Wednesday, February 18, 2009

Blood on Her Prom Dress

Who Cares If You Read?
or The Poet as Problem
by Lonely Christopher

Poetry is a fancy for retards. Poetry is shall I compare thee to a summer’s day and I shall wear the bottoms of my trousers rolled. Poetry means nothing and nobody is a friend of the poet. Poetry is a centripetal mode with a vacuum at its heart. Poetry was alchemical before it became a modern science --- back in the days when cavemen were chased by dinosaurs into volcanoes and the universe maintained stupid belief in the myth of its own objectivity. Poetry is a methodist religion with an absent god. Poetry is difficult because it is a form without a function; the form is the function. The poet is a technician specializing in antique mechanics. There is no such thing as “poetic language” and “semantic language” --- there are only sign systems. Poetry is a public service void of applicability but fat with uncurrent virtue. There is only language that begins and language that does not, and poetry is both of those. The composition of poetry is structural/conceptual; it has no relationship with anything of known importance. Poetry is daft faith. Contemporary poetics is a situation. I do not see how or why the situation should be otherwise. Why shouldn’t poetry be boring to the public? Poetry is lacking in poetry. The poet says, “I don’t know and I cannot or will not state why.” Poetry is revenge. Poetry is guilty of the double homicide of its ex-wife, Nicole Brown, and her new boyfriend, ontology. Poetry is the same as talented children. Poetry is the surface of a lake. Poetry is a general education in the problematical. The universe is not a science; poetry is research. A simple substitution of “composer” for “mathematician” provides an answer to the situation. As long as the confusion I have described continues to exist, poetry welcomes the history of existence. The products of difference secure against ultimate significance. The result of influence is postwar, nonpopular, and promises the man in the street will cease to live. Poetry is the music of loving what destroys it; poetry is destroying love. I am not writing about your poetry. I am not writing about anything happy or anthropomorphic. I am not writing about the poetry of brains on the walls, I am writing about the architecture of the house where the tragedy took place all those years ago. I am writing about carpet samples and misanthropy. I am meaning my contemporariness, my visits to Youtube, and structural systems that don’t matter and never will. This document is sorry, really. Poetry is an adverb and a phrasal verb awkwardly necking in the backseat of a parked car; poetry is your dad crying when you tell him you’re gay; poetry is blood on her prom dress; poetry is what you don’t read. Who cares if you read?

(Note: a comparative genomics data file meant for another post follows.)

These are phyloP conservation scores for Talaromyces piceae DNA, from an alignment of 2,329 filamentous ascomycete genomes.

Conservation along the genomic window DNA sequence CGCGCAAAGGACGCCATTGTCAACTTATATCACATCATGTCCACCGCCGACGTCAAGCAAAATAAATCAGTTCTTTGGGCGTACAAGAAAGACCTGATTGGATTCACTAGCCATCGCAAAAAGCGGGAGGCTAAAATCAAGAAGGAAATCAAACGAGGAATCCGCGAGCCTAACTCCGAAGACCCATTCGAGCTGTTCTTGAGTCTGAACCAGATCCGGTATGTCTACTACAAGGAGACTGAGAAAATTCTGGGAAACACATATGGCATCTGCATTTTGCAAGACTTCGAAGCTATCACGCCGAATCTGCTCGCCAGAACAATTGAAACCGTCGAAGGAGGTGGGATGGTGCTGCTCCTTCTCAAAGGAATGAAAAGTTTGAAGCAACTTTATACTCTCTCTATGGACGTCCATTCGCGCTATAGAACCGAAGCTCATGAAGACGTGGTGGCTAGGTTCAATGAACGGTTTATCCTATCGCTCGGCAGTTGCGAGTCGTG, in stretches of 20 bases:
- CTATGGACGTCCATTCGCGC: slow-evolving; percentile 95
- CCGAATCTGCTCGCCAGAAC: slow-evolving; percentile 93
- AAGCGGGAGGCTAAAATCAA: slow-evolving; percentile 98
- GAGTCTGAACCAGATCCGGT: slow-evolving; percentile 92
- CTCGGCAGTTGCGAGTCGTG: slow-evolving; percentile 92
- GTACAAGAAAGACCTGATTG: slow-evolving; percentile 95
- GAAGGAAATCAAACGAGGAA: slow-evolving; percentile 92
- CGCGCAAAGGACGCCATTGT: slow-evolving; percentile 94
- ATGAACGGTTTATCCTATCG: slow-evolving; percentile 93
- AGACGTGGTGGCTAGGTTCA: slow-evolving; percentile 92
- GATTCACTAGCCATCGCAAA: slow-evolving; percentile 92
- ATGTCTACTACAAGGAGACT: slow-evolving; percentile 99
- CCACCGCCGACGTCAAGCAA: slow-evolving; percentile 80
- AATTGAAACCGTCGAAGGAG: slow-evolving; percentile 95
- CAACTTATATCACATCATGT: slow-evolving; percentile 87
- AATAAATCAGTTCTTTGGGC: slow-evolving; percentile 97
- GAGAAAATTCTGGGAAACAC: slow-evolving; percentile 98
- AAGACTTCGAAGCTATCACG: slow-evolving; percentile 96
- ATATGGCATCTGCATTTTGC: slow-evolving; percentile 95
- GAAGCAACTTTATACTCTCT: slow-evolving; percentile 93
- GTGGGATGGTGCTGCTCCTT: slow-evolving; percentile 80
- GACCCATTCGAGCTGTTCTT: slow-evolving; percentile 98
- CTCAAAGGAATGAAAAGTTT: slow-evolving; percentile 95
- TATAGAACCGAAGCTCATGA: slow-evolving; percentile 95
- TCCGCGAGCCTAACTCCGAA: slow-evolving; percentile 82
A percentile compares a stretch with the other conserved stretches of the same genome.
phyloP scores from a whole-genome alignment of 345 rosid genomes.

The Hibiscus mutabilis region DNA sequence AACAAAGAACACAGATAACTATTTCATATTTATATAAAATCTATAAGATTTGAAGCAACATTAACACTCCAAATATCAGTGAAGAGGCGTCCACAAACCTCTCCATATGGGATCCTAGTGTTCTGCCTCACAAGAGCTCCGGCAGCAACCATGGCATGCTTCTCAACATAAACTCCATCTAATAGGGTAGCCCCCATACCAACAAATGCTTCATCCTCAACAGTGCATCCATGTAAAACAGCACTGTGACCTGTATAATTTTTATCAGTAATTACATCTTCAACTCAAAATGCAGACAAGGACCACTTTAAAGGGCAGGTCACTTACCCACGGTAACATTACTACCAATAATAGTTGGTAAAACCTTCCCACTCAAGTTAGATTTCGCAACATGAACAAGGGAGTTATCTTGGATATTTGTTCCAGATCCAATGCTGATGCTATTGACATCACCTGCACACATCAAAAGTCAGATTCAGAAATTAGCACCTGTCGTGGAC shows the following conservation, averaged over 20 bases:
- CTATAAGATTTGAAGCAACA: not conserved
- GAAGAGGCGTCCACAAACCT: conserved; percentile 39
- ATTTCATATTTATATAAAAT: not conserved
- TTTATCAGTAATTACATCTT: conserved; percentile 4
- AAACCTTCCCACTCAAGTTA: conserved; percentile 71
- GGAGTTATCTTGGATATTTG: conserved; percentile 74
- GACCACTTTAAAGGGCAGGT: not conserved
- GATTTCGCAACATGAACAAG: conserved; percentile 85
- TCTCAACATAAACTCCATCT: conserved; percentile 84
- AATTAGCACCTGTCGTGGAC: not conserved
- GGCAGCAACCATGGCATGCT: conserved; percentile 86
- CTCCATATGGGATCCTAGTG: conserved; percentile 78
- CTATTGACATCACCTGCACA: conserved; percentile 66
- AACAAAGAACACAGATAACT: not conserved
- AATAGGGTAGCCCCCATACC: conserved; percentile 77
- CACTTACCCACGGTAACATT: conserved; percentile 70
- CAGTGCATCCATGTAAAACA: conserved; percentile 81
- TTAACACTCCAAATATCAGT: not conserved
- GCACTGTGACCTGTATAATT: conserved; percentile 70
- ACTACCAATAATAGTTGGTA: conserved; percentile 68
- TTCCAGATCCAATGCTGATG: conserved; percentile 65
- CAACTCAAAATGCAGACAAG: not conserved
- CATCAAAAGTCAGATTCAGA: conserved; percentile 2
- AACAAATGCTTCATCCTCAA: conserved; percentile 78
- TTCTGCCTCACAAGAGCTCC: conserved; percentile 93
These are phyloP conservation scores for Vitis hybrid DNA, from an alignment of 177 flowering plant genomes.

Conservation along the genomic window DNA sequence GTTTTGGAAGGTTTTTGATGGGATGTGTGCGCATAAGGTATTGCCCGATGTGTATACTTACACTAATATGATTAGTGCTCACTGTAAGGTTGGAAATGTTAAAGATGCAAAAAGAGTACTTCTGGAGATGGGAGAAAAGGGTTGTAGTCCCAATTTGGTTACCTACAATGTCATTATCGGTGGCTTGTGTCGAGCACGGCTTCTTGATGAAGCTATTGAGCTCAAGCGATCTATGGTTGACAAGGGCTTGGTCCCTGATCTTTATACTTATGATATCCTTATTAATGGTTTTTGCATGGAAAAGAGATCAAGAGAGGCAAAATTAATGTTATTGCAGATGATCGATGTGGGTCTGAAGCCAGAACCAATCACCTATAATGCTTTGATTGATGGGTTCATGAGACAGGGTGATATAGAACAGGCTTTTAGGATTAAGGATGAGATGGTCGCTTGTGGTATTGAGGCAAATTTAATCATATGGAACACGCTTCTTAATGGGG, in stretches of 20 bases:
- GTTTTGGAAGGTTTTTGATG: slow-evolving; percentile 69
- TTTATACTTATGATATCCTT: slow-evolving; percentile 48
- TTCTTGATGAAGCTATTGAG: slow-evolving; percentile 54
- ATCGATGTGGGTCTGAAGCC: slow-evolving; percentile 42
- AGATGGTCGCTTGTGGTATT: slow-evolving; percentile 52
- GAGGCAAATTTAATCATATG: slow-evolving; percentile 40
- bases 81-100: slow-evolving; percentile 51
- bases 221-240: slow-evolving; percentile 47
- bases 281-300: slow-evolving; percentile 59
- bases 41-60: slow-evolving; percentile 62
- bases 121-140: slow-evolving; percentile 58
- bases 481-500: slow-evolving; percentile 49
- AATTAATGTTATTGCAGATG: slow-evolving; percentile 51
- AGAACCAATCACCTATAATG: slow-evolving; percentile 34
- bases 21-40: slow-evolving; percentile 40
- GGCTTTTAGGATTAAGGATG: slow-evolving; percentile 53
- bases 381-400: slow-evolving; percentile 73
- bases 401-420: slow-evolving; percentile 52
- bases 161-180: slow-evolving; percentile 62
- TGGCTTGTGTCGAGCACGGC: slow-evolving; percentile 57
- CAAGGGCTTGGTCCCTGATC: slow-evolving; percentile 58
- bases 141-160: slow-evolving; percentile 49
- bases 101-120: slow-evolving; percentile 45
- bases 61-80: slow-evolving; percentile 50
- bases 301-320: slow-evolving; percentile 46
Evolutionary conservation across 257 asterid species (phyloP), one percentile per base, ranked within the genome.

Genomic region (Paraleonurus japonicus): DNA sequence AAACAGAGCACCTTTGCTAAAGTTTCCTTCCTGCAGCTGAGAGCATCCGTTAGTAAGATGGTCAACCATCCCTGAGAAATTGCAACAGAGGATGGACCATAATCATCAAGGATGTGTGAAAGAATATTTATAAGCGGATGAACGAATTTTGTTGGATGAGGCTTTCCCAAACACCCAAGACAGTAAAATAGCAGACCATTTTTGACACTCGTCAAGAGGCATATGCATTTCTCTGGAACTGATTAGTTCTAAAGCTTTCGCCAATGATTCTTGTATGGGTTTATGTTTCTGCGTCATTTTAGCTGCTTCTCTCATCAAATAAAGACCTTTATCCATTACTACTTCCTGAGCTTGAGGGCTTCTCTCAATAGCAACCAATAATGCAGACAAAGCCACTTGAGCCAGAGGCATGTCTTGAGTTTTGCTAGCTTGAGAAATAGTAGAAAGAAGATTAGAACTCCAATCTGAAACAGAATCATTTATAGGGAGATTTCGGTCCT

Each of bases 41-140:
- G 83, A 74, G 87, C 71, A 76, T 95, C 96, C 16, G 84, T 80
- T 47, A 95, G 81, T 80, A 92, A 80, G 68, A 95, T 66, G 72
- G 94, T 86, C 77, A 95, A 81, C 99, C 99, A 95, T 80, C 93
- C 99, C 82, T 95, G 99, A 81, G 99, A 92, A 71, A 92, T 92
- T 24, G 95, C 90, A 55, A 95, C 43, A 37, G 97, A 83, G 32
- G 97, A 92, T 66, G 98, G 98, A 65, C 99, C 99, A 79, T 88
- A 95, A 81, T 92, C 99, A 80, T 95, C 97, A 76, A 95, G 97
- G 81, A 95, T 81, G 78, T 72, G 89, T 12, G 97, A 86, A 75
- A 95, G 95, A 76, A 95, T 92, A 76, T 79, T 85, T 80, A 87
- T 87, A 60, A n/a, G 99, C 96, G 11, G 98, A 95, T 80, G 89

Turtle Islander said...

My dad was in town for my birthday this past weekend. I took him to the music conservatory to see the Peabody Camerata (The "New" Music ensemble). They performed the following,

Benjamin Britten: Sinfonietta, Op. 1
Elliot Carter: Canon for Three
Barney Childs: Interbalances IV
Milton Babbitt: All Set

The Babbitt piece was hellish. It was his take on standard jazz instrumentation and orchestration. He eschews the canonized rhythmic and melodic forms and replaces them with what I'd describe ambitiously as meta-twelve tonality and poly cadences, all the while maintaining only the most basic "sectional" qualities of the jazz standard- The Intro, hook, solos, etc. He feigns improvisation through predetermined calculation. I'm not even sure what happened, but it was awesome.

Oh and the Britton piece was sublime, but you're familiar with him so I'm sure you know. Though. I would suggest seeing his work performed live if you haven't. The experience is unrivaled - i.e listening on a shitty laptop computer is perpetually disheartening after the real thing.

The Corresponding Society said...


I’ve never heard Babbitt. His essay both repulses and attracts me. If the article was reduced to an entry on that Overheard in New York website, it would read:

Normal Citizen: I don’t get it.
Angry Composer: Well FUCK YOU --- it’s rocket science!

My experience with listening to Britten has been limited to recordings; also I haven’t heard much of his non-operatic music. I don’t go out much, but I read the listings every week and intermittently try to catch concerts at BAM (I once took Sweeney there to see a program of Reich’s work, which he disliked). Maybe I don’t know where to look for 20th century and more contemporary stuff in town --- although I hear praise about the Wordless Music series, which is often hosted at Le Poisson Rouge (a vogue spot, I take it), and there’s an experimental music series at St Mark’s Church. Coincidentally and atypically, I am just returned from an amazing concert. I fell asleep drunkenly listening to the opera The Mother of Us All, by Gertrude Stein and Virgil Thomson, and today I happened to notice a listing in the paper that I was unaware of: the CUNY Graduate Center was hosting a daylong panel on Four Saints In Three Acts (same collaborators) culminating in a free oratorio performance featuring an orchestra and full chorus. So I left work to attend that. The recital hall was small; consequently, I felt closer to the music than I do when stuck in the regrettable $15 standing room area at the way back of the Met. In brief, you’re right about concert attendance.